47 And I know that the king will repent him about me and will be wroth with a great wrath about my execution.

48 For I am not guilty, and it shall be when thou shalt present me before him in his palace, thou shalt meet with great good fortune, and know that Nadan my sister's son has deceived me and has done this bad deed to me, and the king will repent of having slain me; and now I have a cellar in the garden of my house, and no one knows of it.

49 Hide me in it with the knowledge of my wife. And I have a slave in prison who deserves to be killed.

50 Bring him out and dress him in my clothes, and command the servants when they are drunk to slay him. They will not know who it is they are killing.

51 And cast away his head a hundred cubits from his body, and give his body to my slaves that they may bury it. And thou shalt have laid up a great treasure with me.

52 And then the swordsman did as Haiqâr had commanded him, and he went to the king and said to him, 'May thy head live for ever!'

53 Then Haiqâr's wife let down to him in the hiding-place every week what sufficed for him, and no one knew of it but herself.

54 And the story was reported and repeated and spread abroad in every place of how Haiqâr the Sage had been slain and was dead, and all the people of that city mourned for him.

55 And they wept and said: 'Alas for thee, O Haiqâr! and for thy learning and thy courtesy! How sad about thee and about thy knowledge! Where can another like thee be found? and where can there be a man so intelligent, so learned, so skilled in ruling as to resemble thee that he may fill thy place?'

56 But the king was repenting about Haiqâr, and his repentance availed him naught.

57 Then he called for Nadan and said to him, 'Go and take thy friends with thee and make a mourning and a weeping for thy uncle Haiqâr, and lament for him as the custom is, doing honour to his memory.'

58 But when Nadan, the foolish, the ignorant, the hardhearted, went to the house of his uncle, he neither wept nor sorrowed nor wailed, but assembled heartless and dissolute people and set about eating and drinking.

59 And Nadan began to seize the maidservants and the slaves belonging to Haiqâr, and bound them and tortured them and drubbed them with a sore drubbing.

60 And he did not respect the wife of his uncle, she who had brought him up like her own boy, but wanted her to fall into sin with him.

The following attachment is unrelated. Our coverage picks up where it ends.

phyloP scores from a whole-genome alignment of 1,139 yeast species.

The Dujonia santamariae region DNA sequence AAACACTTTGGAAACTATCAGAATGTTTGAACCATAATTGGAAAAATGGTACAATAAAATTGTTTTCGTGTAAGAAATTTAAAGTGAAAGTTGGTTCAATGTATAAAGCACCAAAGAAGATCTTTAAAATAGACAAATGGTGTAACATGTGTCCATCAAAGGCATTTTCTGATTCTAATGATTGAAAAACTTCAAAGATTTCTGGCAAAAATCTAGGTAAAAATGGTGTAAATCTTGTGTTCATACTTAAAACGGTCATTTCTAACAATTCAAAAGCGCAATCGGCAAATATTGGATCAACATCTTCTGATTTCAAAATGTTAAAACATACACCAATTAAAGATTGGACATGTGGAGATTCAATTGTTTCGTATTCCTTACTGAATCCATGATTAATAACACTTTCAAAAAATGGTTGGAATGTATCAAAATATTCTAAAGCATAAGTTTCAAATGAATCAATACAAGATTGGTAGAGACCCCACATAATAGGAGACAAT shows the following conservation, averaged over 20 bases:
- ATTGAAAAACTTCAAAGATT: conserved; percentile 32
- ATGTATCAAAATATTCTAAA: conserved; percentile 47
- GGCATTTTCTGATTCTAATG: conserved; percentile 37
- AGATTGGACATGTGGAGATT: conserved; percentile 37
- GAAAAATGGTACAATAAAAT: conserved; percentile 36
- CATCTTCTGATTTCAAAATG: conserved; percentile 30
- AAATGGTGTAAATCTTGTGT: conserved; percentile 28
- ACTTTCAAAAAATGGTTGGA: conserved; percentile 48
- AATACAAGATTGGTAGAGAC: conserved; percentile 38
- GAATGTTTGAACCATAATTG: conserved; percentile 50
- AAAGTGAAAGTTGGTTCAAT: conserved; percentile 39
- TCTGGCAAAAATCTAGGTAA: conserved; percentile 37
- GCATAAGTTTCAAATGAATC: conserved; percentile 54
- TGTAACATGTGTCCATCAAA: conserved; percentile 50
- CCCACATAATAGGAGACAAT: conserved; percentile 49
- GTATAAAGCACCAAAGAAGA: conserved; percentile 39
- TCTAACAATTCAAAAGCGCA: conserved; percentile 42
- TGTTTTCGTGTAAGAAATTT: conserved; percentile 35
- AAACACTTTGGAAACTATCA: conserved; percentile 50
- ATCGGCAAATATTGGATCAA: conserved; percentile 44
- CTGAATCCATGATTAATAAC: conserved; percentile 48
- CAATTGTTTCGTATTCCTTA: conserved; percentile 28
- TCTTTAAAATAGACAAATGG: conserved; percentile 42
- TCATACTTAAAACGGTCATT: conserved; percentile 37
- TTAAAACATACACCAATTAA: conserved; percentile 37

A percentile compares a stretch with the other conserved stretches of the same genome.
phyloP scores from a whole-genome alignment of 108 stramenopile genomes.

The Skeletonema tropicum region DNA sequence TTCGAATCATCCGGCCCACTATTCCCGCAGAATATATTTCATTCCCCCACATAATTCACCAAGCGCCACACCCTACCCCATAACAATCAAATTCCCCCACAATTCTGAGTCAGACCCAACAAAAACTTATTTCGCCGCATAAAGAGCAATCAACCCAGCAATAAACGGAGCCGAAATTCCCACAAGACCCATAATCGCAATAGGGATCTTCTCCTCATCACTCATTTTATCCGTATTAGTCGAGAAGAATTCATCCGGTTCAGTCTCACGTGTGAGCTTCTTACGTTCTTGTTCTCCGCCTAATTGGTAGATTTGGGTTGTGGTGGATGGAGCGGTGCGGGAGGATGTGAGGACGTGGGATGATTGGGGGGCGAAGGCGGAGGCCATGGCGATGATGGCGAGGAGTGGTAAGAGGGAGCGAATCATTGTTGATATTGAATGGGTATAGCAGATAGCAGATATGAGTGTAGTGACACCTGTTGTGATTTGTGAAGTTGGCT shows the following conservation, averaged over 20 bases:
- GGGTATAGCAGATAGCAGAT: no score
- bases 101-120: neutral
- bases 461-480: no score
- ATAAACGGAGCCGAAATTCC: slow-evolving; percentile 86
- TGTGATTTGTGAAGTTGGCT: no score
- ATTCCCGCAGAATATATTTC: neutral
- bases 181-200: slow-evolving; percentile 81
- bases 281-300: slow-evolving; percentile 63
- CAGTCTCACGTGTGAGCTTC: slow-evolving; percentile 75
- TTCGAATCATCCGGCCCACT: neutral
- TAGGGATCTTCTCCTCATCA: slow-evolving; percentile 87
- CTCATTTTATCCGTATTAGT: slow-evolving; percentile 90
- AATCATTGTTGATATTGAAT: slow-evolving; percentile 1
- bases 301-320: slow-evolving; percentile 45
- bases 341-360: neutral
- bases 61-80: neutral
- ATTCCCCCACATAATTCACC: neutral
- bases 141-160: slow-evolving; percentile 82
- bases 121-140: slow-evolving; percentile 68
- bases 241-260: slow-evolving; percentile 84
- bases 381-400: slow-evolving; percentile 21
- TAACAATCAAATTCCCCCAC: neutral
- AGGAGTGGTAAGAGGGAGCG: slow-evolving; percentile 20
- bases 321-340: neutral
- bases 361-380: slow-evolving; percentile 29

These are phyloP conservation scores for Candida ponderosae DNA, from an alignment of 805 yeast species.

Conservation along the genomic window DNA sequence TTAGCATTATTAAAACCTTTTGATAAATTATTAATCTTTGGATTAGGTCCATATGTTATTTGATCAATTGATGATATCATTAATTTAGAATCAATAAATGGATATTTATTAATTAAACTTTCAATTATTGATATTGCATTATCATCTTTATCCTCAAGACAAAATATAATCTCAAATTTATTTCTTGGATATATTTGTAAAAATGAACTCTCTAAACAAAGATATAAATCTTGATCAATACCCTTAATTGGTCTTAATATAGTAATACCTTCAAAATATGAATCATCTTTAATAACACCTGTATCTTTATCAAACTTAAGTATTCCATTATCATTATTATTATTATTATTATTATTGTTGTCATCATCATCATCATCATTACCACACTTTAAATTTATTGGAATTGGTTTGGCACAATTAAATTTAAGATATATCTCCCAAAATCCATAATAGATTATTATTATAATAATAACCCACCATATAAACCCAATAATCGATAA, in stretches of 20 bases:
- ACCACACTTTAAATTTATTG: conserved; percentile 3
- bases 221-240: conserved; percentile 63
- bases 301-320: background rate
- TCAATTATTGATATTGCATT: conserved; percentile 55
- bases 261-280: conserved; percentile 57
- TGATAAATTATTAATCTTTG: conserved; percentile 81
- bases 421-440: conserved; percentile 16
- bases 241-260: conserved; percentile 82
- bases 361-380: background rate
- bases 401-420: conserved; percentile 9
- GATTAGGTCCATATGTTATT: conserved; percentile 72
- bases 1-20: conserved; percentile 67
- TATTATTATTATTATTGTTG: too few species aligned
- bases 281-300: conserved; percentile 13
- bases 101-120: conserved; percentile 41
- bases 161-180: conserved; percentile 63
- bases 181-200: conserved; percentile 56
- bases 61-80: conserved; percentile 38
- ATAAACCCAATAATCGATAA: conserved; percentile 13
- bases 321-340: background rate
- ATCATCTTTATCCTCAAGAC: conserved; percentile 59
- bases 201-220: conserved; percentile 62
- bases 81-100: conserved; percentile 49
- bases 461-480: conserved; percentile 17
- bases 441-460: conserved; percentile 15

61 But Haiqâr had been cut into the hiding-place, and he heard the weeping of his slaves and his neighbours, and he praised the Most High God, the Merciful One, and gave thanks, and he always prayed and besought the Most High God.

62 And the swordsman came from time to time to Haiqâr whilst he was in the midst of the hiding-place: and Haiqâr came and entreated him. And he comforted him and wished him deliverance.

63 And when the story was reported in other countries that Haiqâr the Sage had been slain, all the kings were grieved and despised king Sennacherib, and they lamented over Haiqâr the solver of riddles.


"The Riddles of the Sphinx." What really happened to Ahikar. His return.

1 And when the king of Egypt had made sure that Haiqâr was slain, he arose straightway and wrote a letter to king Sennacherib, reminding him in it 'of the peace and the health and the might and the honour which we wish specially for thee, my beloved brother, king Sennacherib.

2 I have been desiring to build a castle between the heaven and the earth, and I want thee to send me a wise, clever man from thyself to build it for me, and to answer me all my questions, and that I may have the taxes and the custom duties of Assyria for three years.'

3 Then he sealed the letter and sent it to Sennacherib.

4 He took it and read it and gave it to his viziers and to the nobles of his kingdom, and they were perplexed and ashamed, and he was wroth with a great wrath, and was puzzled about how he should act.

5 Then he assembled the old men and the learned men and the wise men and the philosophers, and the diviners and the astrologers, and every one who was in his country, and read them the letter and said to them, 'Who amongst you will go to Pharaoh king of Egypt and answer him his questions?'

6 And they said to him, 'O our lord the king! know thou that there is none in thy kingdom who is acquainted with these questions except Haiqâr, thy vizier and secretary.

7 But as for us, we have no skill in this, unless it be Nadan, his sister's son, for he taught him all his wisdom and learning and knowledge. Call him to thee, perchance he may untie this hard knot.'

8 Then the king called Nadan and said to him, 'Look at this letter and understand what is in it.' And when Nadan read it, he said, 'O my lord! who is able to build a castle between the heaven and the earth?'

9 And when the king heard the speech of Nadan he sorrowed with a great and sore sorrow, and stepped down from his throne and sat in the ashes, and began to weep and wail over Haiqâr.

10 Saying, 'O my grief! O Haiqâr, who didst know the secrets and the riddles! woe is me for thee, O Haiqâr! O teacher of my country and ruler of my kingdom, where shall I find thy like? O Haiqâr, O teacher of my country, where shall I turn for thee? woe is me for thee! how did I destroy thee! and I listened to the talk of a stupid, ignorant boy without knowledge, without religion, without manliness.

11 Ah! and again Ah for myself! who can give thee to me just for once, or bring me word that Haiqâr is alive? and I would give him the half of my kingdom.